There was a time when I thought 4 to 4.3 inches was the ideal screen size for a smartphone. This was before Apple upsized its iPhone 5, but after other phone makers had starting creeping into the 4.7- to 4.8-inch range. It seemed to me that smartphones were getting too big for average-sized hands, and that phone makers had gone mad in a game of “mine is bigger.”
But then I spent a week using nothing but Samsung’s Galaxy Note II, a smartphone-tablet crossover with a whopping 5.5-inch display. It’s been a fun experience, but it’s also tweaked my thinking; now, even 4.8-inch screens seem reasonable, and anything less feels insufferably puny.
Granted, I’d always been accepting of the fact that some people might like phones with gigantic screens. In my review of the original Galaxy Note, which only launched nine months ago on AT&T, I concluded that the phone should find a niche, though I didn’t consider myself part of it. Somehow in the course of using the Note II as my only phone for a week, my feelings have changed.
The fact that the Galaxy Note II is so much better than its predecessor might have something to do with it. This is largely due to the software, which is based on Android 4.1, codenamed Jelly Bean. Smoothness was the main focus for this version of Android, and it really shines on the Note II. Every swipe through the home screen is just as fluid as the iPhone–for a long time the high-water mark of interface fluidity–even with a full array of widgets and an animated wallpaper. I’ll go so far as to say it’s the smoothest Android phone I’ve ever used.
Samsung’s hardware probably played a role in the Galaxy Note II’s newfound pep as well. This is one of the first smartphones in the United States with a quad-core processor, and it also has 2 GB of RAM to keep things humming along. I never had any performance issues when watching videos, playing games or just moving from one app to another. Shutter times on the phone’s 8-megapixel camera were practically immediate.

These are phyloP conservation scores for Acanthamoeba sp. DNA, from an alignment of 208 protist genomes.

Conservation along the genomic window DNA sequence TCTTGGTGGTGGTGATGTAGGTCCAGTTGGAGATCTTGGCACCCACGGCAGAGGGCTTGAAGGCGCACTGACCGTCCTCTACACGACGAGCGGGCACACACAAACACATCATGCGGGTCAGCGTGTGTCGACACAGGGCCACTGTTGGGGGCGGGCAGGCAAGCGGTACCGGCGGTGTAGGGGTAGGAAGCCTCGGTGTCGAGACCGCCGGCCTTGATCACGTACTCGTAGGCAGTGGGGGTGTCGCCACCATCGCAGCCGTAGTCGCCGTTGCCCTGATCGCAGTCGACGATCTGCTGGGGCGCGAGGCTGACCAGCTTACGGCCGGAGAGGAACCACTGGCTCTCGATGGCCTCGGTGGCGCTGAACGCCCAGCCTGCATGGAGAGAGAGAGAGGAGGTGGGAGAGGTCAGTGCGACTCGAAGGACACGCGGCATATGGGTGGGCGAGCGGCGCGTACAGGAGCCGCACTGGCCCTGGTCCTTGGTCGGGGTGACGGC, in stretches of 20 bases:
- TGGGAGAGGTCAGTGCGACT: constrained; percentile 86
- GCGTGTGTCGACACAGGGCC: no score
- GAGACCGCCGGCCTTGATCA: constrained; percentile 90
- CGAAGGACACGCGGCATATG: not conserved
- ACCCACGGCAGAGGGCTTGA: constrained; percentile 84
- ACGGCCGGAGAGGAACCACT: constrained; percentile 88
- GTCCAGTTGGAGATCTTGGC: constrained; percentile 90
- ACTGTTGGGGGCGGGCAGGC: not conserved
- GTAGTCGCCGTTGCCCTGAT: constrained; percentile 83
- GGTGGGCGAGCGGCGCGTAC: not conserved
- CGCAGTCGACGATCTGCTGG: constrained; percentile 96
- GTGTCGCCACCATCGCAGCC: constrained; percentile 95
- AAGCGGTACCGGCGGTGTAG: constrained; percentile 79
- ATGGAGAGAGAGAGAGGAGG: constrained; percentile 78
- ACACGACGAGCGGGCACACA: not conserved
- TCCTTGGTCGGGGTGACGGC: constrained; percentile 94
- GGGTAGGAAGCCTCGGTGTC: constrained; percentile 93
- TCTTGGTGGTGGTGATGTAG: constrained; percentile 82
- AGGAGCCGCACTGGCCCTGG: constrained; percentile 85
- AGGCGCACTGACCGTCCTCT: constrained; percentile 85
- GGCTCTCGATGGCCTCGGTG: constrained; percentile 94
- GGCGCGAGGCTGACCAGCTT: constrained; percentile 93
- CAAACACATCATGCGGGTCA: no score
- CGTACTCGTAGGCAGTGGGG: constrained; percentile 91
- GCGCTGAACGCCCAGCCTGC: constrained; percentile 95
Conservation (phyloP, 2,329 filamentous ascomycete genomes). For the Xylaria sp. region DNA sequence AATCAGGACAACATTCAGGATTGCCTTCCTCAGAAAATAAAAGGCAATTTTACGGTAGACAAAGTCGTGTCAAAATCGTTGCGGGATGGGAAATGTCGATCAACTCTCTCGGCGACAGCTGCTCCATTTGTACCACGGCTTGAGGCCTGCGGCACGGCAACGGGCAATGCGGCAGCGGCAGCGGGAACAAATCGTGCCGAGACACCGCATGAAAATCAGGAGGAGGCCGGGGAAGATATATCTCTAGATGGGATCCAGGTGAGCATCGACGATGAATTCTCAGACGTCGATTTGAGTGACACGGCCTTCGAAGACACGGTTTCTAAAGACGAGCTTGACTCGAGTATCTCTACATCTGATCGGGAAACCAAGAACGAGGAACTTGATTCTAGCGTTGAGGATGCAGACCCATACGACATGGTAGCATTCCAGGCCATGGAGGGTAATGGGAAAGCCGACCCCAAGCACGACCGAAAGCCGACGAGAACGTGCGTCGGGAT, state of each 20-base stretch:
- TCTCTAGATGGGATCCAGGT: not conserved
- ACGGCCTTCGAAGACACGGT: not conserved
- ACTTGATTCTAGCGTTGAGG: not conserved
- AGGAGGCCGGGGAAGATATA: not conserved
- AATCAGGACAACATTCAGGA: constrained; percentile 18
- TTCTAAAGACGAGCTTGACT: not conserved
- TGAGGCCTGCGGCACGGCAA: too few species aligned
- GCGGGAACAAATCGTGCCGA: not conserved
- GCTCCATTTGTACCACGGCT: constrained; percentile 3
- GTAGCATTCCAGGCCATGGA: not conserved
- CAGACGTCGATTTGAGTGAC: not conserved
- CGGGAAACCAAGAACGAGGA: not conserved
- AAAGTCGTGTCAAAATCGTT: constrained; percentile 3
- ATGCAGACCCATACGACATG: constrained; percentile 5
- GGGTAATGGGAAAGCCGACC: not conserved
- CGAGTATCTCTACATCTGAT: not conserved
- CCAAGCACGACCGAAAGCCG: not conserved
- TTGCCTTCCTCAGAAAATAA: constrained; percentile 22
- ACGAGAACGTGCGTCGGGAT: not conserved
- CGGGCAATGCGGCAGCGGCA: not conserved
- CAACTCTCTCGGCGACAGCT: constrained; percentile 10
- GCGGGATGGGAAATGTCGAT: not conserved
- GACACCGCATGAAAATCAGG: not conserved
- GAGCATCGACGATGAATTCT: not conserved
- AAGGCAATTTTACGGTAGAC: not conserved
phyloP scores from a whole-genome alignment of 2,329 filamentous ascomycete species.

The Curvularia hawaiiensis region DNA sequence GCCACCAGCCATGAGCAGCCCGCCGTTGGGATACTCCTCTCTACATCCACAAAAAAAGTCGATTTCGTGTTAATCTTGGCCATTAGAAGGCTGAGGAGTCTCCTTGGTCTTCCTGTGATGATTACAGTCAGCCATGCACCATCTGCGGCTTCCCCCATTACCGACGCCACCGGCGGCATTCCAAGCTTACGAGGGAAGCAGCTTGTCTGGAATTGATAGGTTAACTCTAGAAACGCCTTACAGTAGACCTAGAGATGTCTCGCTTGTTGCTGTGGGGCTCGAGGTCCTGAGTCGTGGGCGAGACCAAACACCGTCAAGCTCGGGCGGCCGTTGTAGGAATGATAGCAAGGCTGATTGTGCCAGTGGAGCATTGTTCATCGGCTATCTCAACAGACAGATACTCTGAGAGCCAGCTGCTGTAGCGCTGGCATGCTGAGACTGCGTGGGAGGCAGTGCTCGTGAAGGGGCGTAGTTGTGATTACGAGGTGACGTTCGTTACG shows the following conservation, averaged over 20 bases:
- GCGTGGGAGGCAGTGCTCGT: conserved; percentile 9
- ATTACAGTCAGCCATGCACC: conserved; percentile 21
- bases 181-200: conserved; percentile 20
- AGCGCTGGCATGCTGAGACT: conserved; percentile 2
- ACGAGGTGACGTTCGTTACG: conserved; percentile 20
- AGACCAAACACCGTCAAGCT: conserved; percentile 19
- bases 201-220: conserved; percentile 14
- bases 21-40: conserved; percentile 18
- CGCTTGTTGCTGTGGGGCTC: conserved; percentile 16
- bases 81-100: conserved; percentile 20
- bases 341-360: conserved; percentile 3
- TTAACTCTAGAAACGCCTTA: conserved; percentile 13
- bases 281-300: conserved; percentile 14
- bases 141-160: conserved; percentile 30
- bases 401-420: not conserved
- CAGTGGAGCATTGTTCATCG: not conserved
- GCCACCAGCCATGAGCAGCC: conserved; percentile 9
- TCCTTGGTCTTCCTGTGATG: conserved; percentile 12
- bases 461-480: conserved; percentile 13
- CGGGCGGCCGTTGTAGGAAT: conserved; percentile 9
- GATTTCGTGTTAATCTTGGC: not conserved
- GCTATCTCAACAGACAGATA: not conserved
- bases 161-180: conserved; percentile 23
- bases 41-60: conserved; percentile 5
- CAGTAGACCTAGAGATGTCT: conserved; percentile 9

The main attraction, of course, is that gigantic 5.5-inch, 1280-by-720 resolution display. That may sound like a boost over the 5.3-inch, 1280-by-800 resolution display in the original Galaxy Note, but it’s actually more of a shift. The Note II’s display uses a 16:9 aspect ratio, so it’s taller and narrower than the original 16:10 note, and the pixel density (and overall number of pixels) is lower. In the real world, the difference in displays is subtle.
When you hold the Galaxy Note II up against any other smartphone, however, the difference is drastic. Compared to the iPhone 5, the Note II provides roughly 0.75 inches more space horizontally, and about 1.25 inches more space vertically. Although the screen resolution is the same as many other high-end Android phones–and the pixel density is lower–there’s still something glorious about the Note II’s roomy display, especially for videos, games and web browsing.
The size of the phone provides another benefit: It leaves room for a big battery. I didn’t do any standardized testing, but when using the Note II regularly for phone calls, browsing, GPS navigation, photography, streaming music and the occasional game or video, I was often able to leave it off the charger for two whole days at a time. It’s hard to imagine any situation where the Note II wouldn’t at least be able to get through a full day of rigorous use, and a 48-hour span is definitely doable.